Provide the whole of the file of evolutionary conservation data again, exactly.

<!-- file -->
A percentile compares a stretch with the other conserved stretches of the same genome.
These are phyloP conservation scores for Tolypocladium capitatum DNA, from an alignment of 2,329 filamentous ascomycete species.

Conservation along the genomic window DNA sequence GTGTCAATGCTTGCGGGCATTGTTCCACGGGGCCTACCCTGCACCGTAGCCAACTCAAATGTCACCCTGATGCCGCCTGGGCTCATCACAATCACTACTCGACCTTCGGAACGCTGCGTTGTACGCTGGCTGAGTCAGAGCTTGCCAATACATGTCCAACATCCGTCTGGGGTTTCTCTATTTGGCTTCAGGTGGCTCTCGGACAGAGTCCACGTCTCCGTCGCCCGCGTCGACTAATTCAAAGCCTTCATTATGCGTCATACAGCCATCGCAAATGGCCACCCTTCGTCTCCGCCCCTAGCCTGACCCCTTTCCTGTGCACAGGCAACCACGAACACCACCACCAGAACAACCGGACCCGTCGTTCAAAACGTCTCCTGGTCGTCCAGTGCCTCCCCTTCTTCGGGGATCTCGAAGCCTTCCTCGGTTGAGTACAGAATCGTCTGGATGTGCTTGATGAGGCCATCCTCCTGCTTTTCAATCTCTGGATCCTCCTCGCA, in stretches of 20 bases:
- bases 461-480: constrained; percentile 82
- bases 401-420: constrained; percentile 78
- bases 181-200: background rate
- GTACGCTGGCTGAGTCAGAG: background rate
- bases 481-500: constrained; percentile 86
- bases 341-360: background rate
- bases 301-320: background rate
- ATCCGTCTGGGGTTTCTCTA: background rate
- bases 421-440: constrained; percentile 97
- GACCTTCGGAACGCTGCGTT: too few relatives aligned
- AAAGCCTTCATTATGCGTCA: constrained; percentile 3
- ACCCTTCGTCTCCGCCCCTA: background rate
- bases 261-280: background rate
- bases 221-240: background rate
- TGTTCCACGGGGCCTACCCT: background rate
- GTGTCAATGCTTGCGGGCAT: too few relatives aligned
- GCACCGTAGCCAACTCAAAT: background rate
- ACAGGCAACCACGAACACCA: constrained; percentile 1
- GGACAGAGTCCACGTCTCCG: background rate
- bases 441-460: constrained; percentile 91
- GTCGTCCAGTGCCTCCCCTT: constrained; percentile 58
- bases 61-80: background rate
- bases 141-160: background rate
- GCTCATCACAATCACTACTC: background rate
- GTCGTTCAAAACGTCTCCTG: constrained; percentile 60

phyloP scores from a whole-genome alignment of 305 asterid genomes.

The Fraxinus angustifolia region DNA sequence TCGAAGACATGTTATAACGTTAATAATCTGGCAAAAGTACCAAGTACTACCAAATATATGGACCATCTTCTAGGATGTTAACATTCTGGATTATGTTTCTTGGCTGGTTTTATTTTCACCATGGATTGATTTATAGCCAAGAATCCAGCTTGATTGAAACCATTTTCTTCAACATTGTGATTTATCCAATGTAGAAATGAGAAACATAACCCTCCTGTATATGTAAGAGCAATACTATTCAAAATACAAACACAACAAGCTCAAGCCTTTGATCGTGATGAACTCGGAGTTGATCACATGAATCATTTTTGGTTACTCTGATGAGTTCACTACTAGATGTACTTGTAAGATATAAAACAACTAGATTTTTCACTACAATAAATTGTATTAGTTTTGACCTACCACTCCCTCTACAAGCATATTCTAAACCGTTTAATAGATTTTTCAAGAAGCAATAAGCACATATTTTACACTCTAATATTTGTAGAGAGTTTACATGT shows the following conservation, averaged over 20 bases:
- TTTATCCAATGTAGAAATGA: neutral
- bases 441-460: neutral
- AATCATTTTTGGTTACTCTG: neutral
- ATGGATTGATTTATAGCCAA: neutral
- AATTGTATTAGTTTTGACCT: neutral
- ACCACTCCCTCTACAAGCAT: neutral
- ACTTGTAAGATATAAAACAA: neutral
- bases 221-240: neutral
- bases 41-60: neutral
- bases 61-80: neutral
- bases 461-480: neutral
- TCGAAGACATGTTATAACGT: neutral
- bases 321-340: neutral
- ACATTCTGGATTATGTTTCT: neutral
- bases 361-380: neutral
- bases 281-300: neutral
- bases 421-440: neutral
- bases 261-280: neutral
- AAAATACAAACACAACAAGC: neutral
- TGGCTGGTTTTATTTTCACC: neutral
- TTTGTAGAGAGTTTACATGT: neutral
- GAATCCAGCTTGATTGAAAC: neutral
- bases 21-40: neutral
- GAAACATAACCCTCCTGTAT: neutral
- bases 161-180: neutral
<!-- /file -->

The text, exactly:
A percentile compares a stretch with the other conserved stretches of the same genome.
These are phyloP conservation scores for Tolypocladium capitatum DNA, from an alignment of 2,329 filamentous ascomycete species.

Conservation along the genomic window DNA sequence GTGTCAATGCTTGCGGGCATTGTTCCACGGGGCCTACCCTGCACCGTAGCCAACTCAAATGTCACCCTGATGCCGCCTGGGCTCATCACAATCACTACTCGACCTTCGGAACGCTGCGTTGTACGCTGGCTGAGTCAGAGCTTGCCAATACATGTCCAACATCCGTCTGGGGTTTCTCTATTTGGCTTCAGGTGGCTCTCGGACAGAGTCCACGTCTCCGTCGCCCGCGTCGACTAATTCAAAGCCTTCATTATGCGTCATACAGCCATCGCAAATGGCCACCCTTCGTCTCCGCCCCTAGCCTGACCCCTTTCCTGTGCACAGGCAACCACGAACACCACCACCAGAACAACCGGACCCGTCGTTCAAAACGTCTCCTGGTCGTCCAGTGCCTCCCCTTCTTCGGGGATCTCGAAGCCTTCCTCGGTTGAGTACAGAATCGTCTGGATGTGCTTGATGAGGCCATCCTCCTGCTTTTCAATCTCTGGATCCTCCTCGCA, in stretches of 20 bases:
- bases 461-480: constrained; percentile 82
- bases 401-420: constrained; percentile 78
- bases 181-200: background rate
- GTACGCTGGCTGAGTCAGAG: background rate
- bases 481-500: constrained; percentile 86
- bases 341-360: background rate
- bases 301-320: background rate
- ATCCGTCTGGGGTTTCTCTA: background rate
- bases 421-440: constrained; percentile 97
- GACCTTCGGAACGCTGCGTT: too few relatives aligned
- AAAGCCTTCATTATGCGTCA: constrained; percentile 3
- ACCCTTCGTCTCCGCCCCTA: background rate
- bases 261-280: background rate
- bases 221-240: background rate
- TGTTCCACGGGGCCTACCCT: background rate
- GTGTCAATGCTTGCGGGCAT: too few relatives aligned
- GCACCGTAGCCAACTCAAAT: background rate
- ACAGGCAACCACGAACACCA: constrained; percentile 1
- GGACAGAGTCCACGTCTCCG: background rate
- bases 441-460: constrained; percentile 91
- GTCGTCCAGTGCCTCCCCTT: constrained; percentile 58
- bases 61-80: background rate
- bases 141-160: background rate
- GCTCATCACAATCACTACTC: background rate
- GTCGTTCAAAACGTCTCCTG: constrained; percentile 60

phyloP scores from a whole-genome alignment of 305 asterid genomes.

The Fraxinus angustifolia region DNA sequence TCGAAGACATGTTATAACGTTAATAATCTGGCAAAAGTACCAAGTACTACCAAATATATGGACCATCTTCTAGGATGTTAACATTCTGGATTATGTTTCTTGGCTGGTTTTATTTTCACCATGGATTGATTTATAGCCAAGAATCCAGCTTGATTGAAACCATTTTCTTCAACATTGTGATTTATCCAATGTAGAAATGAGAAACATAACCCTCCTGTATATGTAAGAGCAATACTATTCAAAATACAAACACAACAAGCTCAAGCCTTTGATCGTGATGAACTCGGAGTTGATCACATGAATCATTTTTGGTTACTCTGATGAGTTCACTACTAGATGTACTTGTAAGATATAAAACAACTAGATTTTTCACTACAATAAATTGTATTAGTTTTGACCTACCACTCCCTCTACAAGCATATTCTAAACCGTTTAATAGATTTTTCAAGAAGCAATAAGCACATATTTTACACTCTAATATTTGTAGAGAGTTTACATGT shows the following conservation, averaged over 20 bases:
- TTTATCCAATGTAGAAATGA: neutral
- bases 441-460: neutral
- AATCATTTTTGGTTACTCTG: neutral
- ATGGATTGATTTATAGCCAA: neutral
- AATTGTATTAGTTTTGACCT: neutral
- ACCACTCCCTCTACAAGCAT: neutral
- ACTTGTAAGATATAAAACAA: neutral
- bases 221-240: neutral
- bases 41-60: neutral
- bases 61-80: neutral
- bases 461-480: neutral
- TCGAAGACATGTTATAACGT: neutral
- bases 321-340: neutral
- ACATTCTGGATTATGTTTCT: neutral
- bases 361-380: neutral
- bases 281-300: neutral
- bases 421-440: neutral
- bases 261-280: neutral
- AAAATACAAACACAACAAGC: neutral
- TGGCTGGTTTTATTTTCACC: neutral
- TTTGTAGAGAGTTTACATGT: neutral
- GAATCCAGCTTGATTGAAAC: neutral
- bases 21-40: neutral
- GAAACATAACCCTCCTGTAT: neutral
- bases 161-180: neutral